I have read nearly all of Walter Isaacson’s books, including his biographies of Steve Jobs, Leonardo da Vinci, Benjamin Frankin, Albert Einstein, The Innovators and most recently, the story of Jennifer Doudna, titled The Code Breaker. [Leonardo Da Vinci biography remains my favourite of his books 🙂 ]
Since Marie Curie in 1911, only five women have won the chemistry Nobel. Jennifer Doudna and Emmanuelle Charpentier won in 2020 for CRISPR, a gene-editing technology.
Doudna and Charpentier are the sixth and seventh women to win the chemistry Nobel. Marie Curie was first in 1911, then followed by Marie’s daughter Irène in 1935.
Doudna and Charpentier earned the $3 million Breakthrough Prize in Life Sciences in 2015 and the Kavli Prize in Norway in 2018. Shared interests, friendliness, and competition helped them develop a fruitful collaboration with one other and many colleagues in different countries.
It is widely agreed that Doudna was the catalyst for the current scientific revolution. The woman who launched the scientific revolution.
Isaacson deep dives into Doudna and Charpentier, but also other scientists whose work lead to this finding. Some of the most interesting chapters cover biohackers, rivalries, patents, personality quirks of the important players, and the usage of current technology and its ethical implications.
Isaacson discusses the ethics of gene editing, specifically “germline” modifications that can be carried on through generations and “enhancements” like green eyes or high I.Q. that prospective parents could place into their offspring’s genomes.
“Code Breaker” also defines the CRISPR complex, which cuts DNA carrying the genetic code.
The Crispr story has all the makings of a great film. A tense race, more than its share of outcasts, chemistry’s top prize, a massive patent dispute, designer babies, and mountains of ethical quicksand all feature prominently. However, this creates difficulty for the biographer, who must choose only one of the numerous possible protagonists. For good reason, Isaacson picked Doudna. However, unlike Charpentier, who has stated that she does not wish to be defined by Crispr and is instead researching other science topics, she stays implicated in its therapeutic uses and in the ethical debate it provoked by having helped to understand the basic science of Crispr. Doudna acts as the glue that keeps everything together.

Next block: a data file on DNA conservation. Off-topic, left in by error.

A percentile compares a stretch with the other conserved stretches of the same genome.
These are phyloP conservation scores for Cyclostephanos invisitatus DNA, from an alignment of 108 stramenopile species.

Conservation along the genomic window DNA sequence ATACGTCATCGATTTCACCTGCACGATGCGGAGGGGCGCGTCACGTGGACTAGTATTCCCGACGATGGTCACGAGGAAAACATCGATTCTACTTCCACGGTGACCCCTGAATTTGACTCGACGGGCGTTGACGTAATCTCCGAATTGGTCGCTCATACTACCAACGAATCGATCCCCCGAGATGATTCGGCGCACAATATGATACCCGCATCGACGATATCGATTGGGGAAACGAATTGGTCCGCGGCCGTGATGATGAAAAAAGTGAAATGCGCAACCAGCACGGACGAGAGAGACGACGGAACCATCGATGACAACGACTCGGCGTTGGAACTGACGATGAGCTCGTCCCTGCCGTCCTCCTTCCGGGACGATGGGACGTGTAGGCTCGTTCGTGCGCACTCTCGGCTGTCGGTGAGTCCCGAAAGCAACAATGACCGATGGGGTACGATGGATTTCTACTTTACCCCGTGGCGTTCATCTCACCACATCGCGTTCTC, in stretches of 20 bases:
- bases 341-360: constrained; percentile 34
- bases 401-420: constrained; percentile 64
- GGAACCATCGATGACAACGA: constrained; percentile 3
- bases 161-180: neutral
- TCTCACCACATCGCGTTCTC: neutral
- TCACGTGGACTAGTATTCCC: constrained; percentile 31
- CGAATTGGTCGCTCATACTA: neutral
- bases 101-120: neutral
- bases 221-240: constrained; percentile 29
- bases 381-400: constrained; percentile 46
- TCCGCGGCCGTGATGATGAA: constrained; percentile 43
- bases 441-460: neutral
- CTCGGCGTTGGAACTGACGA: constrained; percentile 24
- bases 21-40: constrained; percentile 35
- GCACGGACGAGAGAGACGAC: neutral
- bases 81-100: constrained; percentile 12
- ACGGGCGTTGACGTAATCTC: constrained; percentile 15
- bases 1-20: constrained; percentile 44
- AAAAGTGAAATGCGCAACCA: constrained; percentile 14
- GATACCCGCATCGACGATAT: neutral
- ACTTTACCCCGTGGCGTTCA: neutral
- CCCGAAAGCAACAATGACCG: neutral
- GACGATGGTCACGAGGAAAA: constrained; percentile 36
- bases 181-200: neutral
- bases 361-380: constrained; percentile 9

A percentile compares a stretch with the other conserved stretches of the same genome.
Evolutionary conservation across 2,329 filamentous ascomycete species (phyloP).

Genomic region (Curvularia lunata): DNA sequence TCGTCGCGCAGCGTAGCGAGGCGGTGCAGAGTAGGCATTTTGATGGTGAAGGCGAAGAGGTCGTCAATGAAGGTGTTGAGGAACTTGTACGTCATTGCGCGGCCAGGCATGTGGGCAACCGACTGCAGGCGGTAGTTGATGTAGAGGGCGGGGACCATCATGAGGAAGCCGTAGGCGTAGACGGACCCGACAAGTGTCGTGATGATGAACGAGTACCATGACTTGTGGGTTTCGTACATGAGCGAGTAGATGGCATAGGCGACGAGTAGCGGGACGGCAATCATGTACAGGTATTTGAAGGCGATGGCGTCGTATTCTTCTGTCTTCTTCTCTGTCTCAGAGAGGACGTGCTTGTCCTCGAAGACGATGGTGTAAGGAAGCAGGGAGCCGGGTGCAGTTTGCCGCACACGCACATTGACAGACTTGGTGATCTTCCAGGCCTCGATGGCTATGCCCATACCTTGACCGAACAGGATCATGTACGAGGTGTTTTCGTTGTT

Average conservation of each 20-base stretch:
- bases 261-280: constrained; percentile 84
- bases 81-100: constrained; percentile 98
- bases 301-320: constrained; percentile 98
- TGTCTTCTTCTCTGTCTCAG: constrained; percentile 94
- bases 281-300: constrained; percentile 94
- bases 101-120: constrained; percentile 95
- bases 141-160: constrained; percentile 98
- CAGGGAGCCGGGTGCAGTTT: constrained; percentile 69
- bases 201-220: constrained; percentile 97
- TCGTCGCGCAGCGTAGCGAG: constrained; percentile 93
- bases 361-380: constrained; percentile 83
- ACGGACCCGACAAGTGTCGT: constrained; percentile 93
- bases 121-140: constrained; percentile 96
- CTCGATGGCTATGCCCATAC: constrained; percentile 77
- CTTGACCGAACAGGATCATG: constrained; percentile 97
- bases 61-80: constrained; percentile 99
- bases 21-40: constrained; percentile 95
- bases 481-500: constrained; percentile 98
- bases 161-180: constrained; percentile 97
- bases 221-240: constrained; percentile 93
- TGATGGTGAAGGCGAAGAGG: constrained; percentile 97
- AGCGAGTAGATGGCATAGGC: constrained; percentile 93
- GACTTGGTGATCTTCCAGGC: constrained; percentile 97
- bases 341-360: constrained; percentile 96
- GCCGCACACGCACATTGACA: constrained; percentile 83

Even though I have a strong belief in science, I don’t really understand all of its intricacies. However, I was attracted by the fact that this was about a woman, and her study sounded fascinating, so I made the decision to try it. I’m happy I did.
If you are a scientist, or a science fanatic, you are going to truly enjoy the twists and turns that this book takes, as well as the way it is told. Isaacson kept my interest throughout the book, despite the material being rather difficult and sometimes unclear, however, the research was fascinating.
To properly understand what Isaacson has done here, you need to at least have a decent interest in science. Storytelling a sophisticated subject such as science is not an easy thing but Isaacson has done an awesome job.
Isaacson narrates so well the pressures that lead to breakthrough innovations and the human flaws of great minds.
- “Ingenuity without wisdom is dangerous.”
- “The beauty of nature and the joy that comes from unstructured human engagement is a powerful combination.”
- “At the end of the day, the discoveries are what endure. We are just passing on this planet for a short time. We do our job, and then we leave and others pick up the work.”
- “Never do something that a thousand other people are doing.”
- “Great inventions come from understanding basic science. Nature is beautiful that way.”
- “We could create a gene gap that would get wider with each new generation,” she says. “If you think we face inequalities now, imagine what it would be like if society became genetically tiered along economic lines and we transcribed our financial inequality into our genetic code.”
- ‘By limiting gene edits to those that are truly “medically necessary,” she says, we can make it less likely that parents could seek to “enhance” their children, which she feels is morally and socially wrong.’
- “Men ought not to play God before they learn to be men.”
- “It was a bad day for viruses,” Moderna’s chair Afeyan says about the Sunday in November 2020 when he got the first word of the clinical trial results. “There was a sudden shift in the evolutionary balance between what human technology can do and what viruses can do. We may never have a pandemic again.”
- “Much of the attention paid to CRISPR these days involves its potential to make inheritable [germline] edits in humans that will be passed along to all the cells of all of our future descendants and have the potential to alter our species. These edits are done in reproductive cells or early-stage embryos. This is what occurred with the CRISPR baby twins in China in 2018.”
- ‘”We decant our babies as socialized human beings, as Alphas or Epsilons, as future sewage workers or future…” He was going to say “future World controllers,” but correcting himself, said “future Directors of Hatcheries.”‘
- “It was only after he died that I realized how influential he was in my decision to become a scientist.”
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